5) A small amount of anxiety over what's going to happen in 2006-This year is already moving by so quickly. The fact that my UK trip has turned into a vacation being paid for by someone else, in exchange for nothing, has me worried that my one chance to 'impress' people in the UK office has just flown the coop. I'm having a hard time getting any sort of reply from the folks there about stopping in for a visit, or even doing some shop visits that were on the schedule before the main event was cancelled. I say a small amount of anxiety because I'm not feeling overly stressed at the moment about this. I think I have enough fans here that will help me make the move when it's time. I would just be happier if I knew that I was in any sort of demand over there.

Ok, that's probably enough ranting/whinging for one post. The day's activities have left me quite tired, so it's time for me to get to sleep.

This time next week, I'll be somewhere in the UK.

Friday, January 06, 2006

Popular with the ladies

Figured I was overdue for a post. In the last couple of days I've been taking care of some much needed errands, including getting my Colorado drivers license and license plates. I've had an interesting reaction over giving up my New Jersey license and plates. As silly as it seems, I feel like I've suddenly severed the ties to my home State. I say it's silly because I haven't actually lived there for a very long time, but I've always considered it to be where I'm from, and the plates and license were what showed that I was from there. It was a weird source of pride for me, if for no other reason than to demonstrate that not everyone from Jersey is a member of the Mafia.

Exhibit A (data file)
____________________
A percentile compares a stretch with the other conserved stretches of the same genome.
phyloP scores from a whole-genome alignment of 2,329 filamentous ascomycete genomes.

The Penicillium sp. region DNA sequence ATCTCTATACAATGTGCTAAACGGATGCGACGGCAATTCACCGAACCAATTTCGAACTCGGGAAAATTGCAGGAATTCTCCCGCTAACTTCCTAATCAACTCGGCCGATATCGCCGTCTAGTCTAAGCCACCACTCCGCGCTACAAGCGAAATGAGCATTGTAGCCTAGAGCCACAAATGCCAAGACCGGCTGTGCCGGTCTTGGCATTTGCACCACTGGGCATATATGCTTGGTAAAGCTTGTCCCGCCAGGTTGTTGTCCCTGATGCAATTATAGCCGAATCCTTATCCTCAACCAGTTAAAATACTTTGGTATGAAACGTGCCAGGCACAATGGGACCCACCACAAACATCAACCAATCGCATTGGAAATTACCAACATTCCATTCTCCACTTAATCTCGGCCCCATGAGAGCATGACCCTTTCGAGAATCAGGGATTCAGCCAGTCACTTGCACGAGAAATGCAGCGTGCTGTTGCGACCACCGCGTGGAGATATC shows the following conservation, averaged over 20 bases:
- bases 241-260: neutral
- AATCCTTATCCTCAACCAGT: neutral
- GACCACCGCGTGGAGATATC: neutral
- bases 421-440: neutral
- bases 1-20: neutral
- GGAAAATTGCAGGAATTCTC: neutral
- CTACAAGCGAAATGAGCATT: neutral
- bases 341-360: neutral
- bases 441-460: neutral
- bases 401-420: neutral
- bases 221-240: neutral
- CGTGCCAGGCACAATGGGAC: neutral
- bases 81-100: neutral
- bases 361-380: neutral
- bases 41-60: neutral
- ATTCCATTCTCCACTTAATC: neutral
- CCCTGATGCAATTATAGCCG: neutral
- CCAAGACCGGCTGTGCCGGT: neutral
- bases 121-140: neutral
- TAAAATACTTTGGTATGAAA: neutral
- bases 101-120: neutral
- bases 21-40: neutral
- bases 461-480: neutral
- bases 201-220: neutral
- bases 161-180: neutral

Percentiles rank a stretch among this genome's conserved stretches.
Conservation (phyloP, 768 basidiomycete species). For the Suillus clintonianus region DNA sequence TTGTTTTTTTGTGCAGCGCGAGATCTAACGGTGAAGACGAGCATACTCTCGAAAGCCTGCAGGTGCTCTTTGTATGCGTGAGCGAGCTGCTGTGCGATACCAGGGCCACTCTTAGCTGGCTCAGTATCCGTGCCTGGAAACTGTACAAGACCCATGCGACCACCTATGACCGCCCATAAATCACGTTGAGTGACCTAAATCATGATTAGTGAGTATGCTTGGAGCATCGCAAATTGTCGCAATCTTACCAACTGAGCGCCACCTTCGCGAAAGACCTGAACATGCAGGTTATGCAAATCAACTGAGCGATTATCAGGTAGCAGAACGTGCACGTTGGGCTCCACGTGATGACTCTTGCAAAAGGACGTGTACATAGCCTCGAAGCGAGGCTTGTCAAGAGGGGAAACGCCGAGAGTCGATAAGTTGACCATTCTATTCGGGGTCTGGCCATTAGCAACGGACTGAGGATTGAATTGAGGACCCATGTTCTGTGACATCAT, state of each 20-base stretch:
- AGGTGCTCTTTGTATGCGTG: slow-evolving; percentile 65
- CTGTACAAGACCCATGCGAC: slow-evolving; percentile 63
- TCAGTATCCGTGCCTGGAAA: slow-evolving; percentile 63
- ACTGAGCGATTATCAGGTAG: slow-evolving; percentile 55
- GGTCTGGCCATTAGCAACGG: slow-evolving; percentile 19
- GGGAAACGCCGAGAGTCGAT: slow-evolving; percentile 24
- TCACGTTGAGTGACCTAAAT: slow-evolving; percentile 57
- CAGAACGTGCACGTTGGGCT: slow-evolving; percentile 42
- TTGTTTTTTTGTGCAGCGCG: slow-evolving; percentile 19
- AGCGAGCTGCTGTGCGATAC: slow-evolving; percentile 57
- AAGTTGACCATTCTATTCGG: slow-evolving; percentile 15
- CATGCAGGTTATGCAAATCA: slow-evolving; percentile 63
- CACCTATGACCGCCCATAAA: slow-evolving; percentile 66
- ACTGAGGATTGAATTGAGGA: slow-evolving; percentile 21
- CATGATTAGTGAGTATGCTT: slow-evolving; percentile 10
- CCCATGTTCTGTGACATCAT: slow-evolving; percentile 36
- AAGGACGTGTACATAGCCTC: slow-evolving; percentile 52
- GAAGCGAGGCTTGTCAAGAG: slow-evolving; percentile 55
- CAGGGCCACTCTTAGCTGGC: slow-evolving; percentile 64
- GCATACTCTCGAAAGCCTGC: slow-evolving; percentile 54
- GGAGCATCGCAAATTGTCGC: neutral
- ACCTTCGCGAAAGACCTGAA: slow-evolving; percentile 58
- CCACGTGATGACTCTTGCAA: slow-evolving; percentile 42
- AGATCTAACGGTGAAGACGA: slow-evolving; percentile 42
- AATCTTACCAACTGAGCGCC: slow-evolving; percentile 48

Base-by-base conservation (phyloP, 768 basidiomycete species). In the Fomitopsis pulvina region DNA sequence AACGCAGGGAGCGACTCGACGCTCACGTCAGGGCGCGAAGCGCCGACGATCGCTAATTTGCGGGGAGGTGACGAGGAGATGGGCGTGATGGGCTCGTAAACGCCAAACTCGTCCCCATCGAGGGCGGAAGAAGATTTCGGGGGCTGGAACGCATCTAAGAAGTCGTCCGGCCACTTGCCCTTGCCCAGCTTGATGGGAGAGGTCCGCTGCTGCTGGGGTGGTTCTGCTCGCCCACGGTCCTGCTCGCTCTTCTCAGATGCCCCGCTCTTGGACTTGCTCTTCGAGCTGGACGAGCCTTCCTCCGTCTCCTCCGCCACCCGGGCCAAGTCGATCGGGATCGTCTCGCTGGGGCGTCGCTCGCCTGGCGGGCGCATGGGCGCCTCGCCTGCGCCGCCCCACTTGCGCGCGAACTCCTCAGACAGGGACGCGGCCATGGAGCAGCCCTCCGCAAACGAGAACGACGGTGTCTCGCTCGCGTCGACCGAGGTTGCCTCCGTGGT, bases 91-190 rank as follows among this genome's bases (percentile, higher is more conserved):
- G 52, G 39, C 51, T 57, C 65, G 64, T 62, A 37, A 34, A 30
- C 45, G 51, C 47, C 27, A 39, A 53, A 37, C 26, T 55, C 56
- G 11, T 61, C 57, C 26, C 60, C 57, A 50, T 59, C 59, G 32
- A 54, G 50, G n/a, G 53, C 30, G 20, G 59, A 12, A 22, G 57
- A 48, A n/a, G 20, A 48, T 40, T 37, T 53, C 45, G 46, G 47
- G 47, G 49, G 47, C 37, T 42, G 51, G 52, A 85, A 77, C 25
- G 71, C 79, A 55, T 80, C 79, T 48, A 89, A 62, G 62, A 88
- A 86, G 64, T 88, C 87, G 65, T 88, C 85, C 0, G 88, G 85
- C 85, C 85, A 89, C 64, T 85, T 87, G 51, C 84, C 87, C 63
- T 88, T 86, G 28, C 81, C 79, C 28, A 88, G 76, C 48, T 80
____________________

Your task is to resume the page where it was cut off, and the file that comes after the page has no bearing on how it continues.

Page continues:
When I was on the road over the summer, people would ask me where I'm from, and I'd say New Jersey. The reaction was always sort of luke warm. When they'd ask Chrissy and found out she was from Victoria, they reacted with much more delight. As soon as I moved and told people where I lived, I got the same reaction that Chrissy was getting about Victoria. New Jersey isn't a very exciting place for most people. My guess is they've never been there and believe what they hear, or they've flown into Newark airport which is in the armpit of the State, and that's what they think the whole place is like. I really like being from there, even though there's nothing there right now (outside of family) that makes me want to live there now.

I suppose it's just a case of never really forgetting where you're from.